DSS] and [NIST80056A]. Test data for each group is provided in Appendix A.
The hexadecimal value of the generator is: g = AC4032EF 4F2D9AE3 9DF30B5C 8FFDAC50 6CDEBE7B 89998CAF 74866A08 CFE4FFE3 A6824A4E 10B9A6F0 DD921F01 A70C4AFA AB739D77 00C29F52 C57DB17C 620A8652 BE5E9001 A8D66AD7 C1766910 1999024A F4D02727 5AC1348B B8A762D0 521BC98A E2471504 22EA1ED4 09939D54 DA7460CD B5F6C6B2 50717CBE F180EB34 118E98D1 19529A45 D6F83456 6E3025E3 16A330EF BB77A86F 0C1AB15B 051AE3D4 28C8F8AC B70A8137 150B8EEB 10E183ED D19963DD D9E263E4 770589EF 6AA21E7F 5F2FF381 B539CCE3 409D13CD 566AFBB4 8D6C0191 81E1BCFE 94B30269 EDFE72FE 9B6AA4BD 7B5A0F1C 71CFFF4C 19C418E1 F6EC0179 81BC087F 2A7065B3 84B890D3 191F2BFA The generator generates a prime-order subgroup of size: q = 801C0D34 C58D93FE 99717710 1F80535A 4738CEBC BF389A99 B36371EB
The hexadecimal value of the generator is: g = 3FB32C9B 73134D0B 2E775066 60EDBD48 4CA7B18F 21EF2054 07F4793A 1A0BA125 10DBC150 77BE463F FF4FED4A AC0BB555 BE3A6C1B 0C6B47B1 BC3773BF 7E8C6F62 901228F8 C28CBB18 A55AE313 41000A65 0196F931 C77A57F2 DDF463E5 E9EC144B 777DE62A AAB8A862 8AC376D2 82D6ED38 64E67982 428EBC83 1D14348F 6F2F9193 B5045AF2 767164E1 DFC967C1 FB3F2E55 A4BD1BFF E83B9C80 D052B985 D182EA0A DB2A3B73 13D3FE14 C8484B1E 052588B9 B7D2BBD2 DF016199 ECD06E15 57CD0915 B3353BBB 64E0EC37 7FD02837 0DF92B52 C7891428 CDC67EB6 184B523D 1DB246C3 2F630784 90F00EF8 D647D148 D4795451 5E2327CF EF98C582 664B4C0F 6CC41659 The generator generates a prime-order subgroup of size: q = 8CF83642 A709A097 B4479976 40129DA2 99B1A47D 1EB3750B A308B0FE 64F5FBD3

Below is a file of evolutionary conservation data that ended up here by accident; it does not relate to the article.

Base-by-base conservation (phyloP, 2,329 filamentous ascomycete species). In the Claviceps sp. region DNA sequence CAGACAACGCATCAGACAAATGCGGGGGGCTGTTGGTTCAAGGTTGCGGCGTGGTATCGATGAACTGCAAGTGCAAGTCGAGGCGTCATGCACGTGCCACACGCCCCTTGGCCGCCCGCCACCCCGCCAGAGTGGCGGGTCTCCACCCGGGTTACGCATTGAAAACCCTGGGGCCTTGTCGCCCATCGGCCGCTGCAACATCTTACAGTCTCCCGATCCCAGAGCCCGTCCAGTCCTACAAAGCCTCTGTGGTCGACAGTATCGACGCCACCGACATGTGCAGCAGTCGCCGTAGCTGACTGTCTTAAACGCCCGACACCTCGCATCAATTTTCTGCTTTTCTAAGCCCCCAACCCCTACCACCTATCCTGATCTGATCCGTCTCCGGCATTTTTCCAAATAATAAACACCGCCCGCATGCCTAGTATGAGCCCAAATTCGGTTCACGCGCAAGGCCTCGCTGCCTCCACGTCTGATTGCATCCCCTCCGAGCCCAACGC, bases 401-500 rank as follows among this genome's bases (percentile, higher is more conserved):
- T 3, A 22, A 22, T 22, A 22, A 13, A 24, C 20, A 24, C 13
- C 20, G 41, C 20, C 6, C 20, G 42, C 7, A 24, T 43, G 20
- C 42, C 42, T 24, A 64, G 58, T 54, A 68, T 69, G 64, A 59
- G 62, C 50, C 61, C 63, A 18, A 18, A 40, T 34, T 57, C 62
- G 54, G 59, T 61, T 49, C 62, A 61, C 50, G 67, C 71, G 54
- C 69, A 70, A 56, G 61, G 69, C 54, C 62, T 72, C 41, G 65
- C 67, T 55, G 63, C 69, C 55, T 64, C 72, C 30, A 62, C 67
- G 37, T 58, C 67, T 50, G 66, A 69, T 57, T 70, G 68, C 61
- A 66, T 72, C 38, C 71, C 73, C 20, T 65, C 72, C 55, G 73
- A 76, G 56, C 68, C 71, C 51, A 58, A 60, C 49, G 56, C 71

Group curve parameter B (in hexadecimal): b = 5AC635D8 AA3A93E7 B3EBBD55 769886BC 651D06B0 CC53B0F6 3BCE3C3E 27D2604B The generator for this group is given by: g=(gx,gy) where gx = 6B17D1F2 E12C4247 F8BCE6E5 63A440F2 77037D81 2DEB33A0 F4A13945 D898C296 gy = 4FE342E2 FE1A7F9B 8EE7EB4A 7C0F9E16 2BCE3357 6B315ECE CBB64068 37BF51F5 Group Order (in hexadecimal): n = FFFFFFFF 00000000 FFFFFFFF FFFFFFFF BCE6FAAD A7179E84 F3B9CAC2 FC632551
RFC3279]. The MODP groups defined above MUST be represented via the syntax defined in Section 2.3.3, and the elliptic curve groups via